Unchecked and Unbalanced: How the Discrepancy Between Knowledge and Power Caused the Financial Crisis and Threatens Democracy

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Rowman & Littlefield, 2010 - Political Science - 122 pages
In Unchecked and Unbalanced, Arnold Kling provides a blueprint for those who are skeptical of political and financial elitism. At the heart of Kling's argument is the growing discrepancy between two phenomena: knowledge is becoming more diffuse, while political power is becoming more concentrated. Kling sees this knowledge/power discrepancy at the heart of the financial crisis of 2008. Financial industry executives and regulatory officials lacked the ability to fathom the complexity of the system that had emerged. And, in response, Treasury Secretary Henry Paulson and Federal Reserve Board Chairman Ben Bernanke, said that they required still more power, including $700 billion to purchase "toxic assets" from banks. Kling warns that increased concentration of power is a problem, not a panacea, for our modern world and suggests reforms designed to curb the growth of government and allow citizens greater control over the allocation of public goods. Published in cooperation with the Hoover Institution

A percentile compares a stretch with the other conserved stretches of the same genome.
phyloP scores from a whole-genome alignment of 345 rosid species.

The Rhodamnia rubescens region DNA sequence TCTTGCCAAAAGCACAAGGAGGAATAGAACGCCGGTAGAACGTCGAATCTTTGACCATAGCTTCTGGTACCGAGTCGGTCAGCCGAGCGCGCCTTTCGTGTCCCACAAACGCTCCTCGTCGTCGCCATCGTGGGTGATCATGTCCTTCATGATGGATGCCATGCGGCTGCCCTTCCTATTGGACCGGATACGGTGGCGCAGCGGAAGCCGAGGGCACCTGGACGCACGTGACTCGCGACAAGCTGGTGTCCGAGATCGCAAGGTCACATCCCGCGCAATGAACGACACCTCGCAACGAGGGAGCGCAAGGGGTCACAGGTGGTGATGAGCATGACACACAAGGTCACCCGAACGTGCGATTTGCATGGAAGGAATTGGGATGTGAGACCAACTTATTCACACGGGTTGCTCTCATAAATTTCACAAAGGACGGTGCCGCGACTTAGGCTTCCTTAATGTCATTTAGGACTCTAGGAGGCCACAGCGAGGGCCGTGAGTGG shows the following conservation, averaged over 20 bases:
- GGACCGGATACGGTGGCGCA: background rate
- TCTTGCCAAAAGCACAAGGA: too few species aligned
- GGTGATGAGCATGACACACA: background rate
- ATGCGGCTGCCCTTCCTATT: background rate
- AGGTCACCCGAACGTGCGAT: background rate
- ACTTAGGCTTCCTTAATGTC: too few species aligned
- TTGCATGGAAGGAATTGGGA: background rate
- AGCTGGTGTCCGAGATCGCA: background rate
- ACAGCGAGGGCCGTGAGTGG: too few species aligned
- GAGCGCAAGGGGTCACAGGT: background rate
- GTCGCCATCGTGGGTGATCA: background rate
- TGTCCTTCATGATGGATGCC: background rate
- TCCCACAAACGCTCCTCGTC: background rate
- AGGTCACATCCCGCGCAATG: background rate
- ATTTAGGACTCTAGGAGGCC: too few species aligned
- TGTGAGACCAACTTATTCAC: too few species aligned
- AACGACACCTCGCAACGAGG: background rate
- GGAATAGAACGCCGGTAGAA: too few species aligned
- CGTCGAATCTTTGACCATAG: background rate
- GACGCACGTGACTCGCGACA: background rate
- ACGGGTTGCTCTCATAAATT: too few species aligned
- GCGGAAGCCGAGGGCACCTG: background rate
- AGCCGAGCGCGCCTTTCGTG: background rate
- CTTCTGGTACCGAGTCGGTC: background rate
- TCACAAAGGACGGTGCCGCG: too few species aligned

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About the author (2010)

Arnold Kling was an economist on the staff of the Board of Governors of the Federal Reserve System from 1980-1986 and served as a senior economist at Freddie Mac from 1986-1994.

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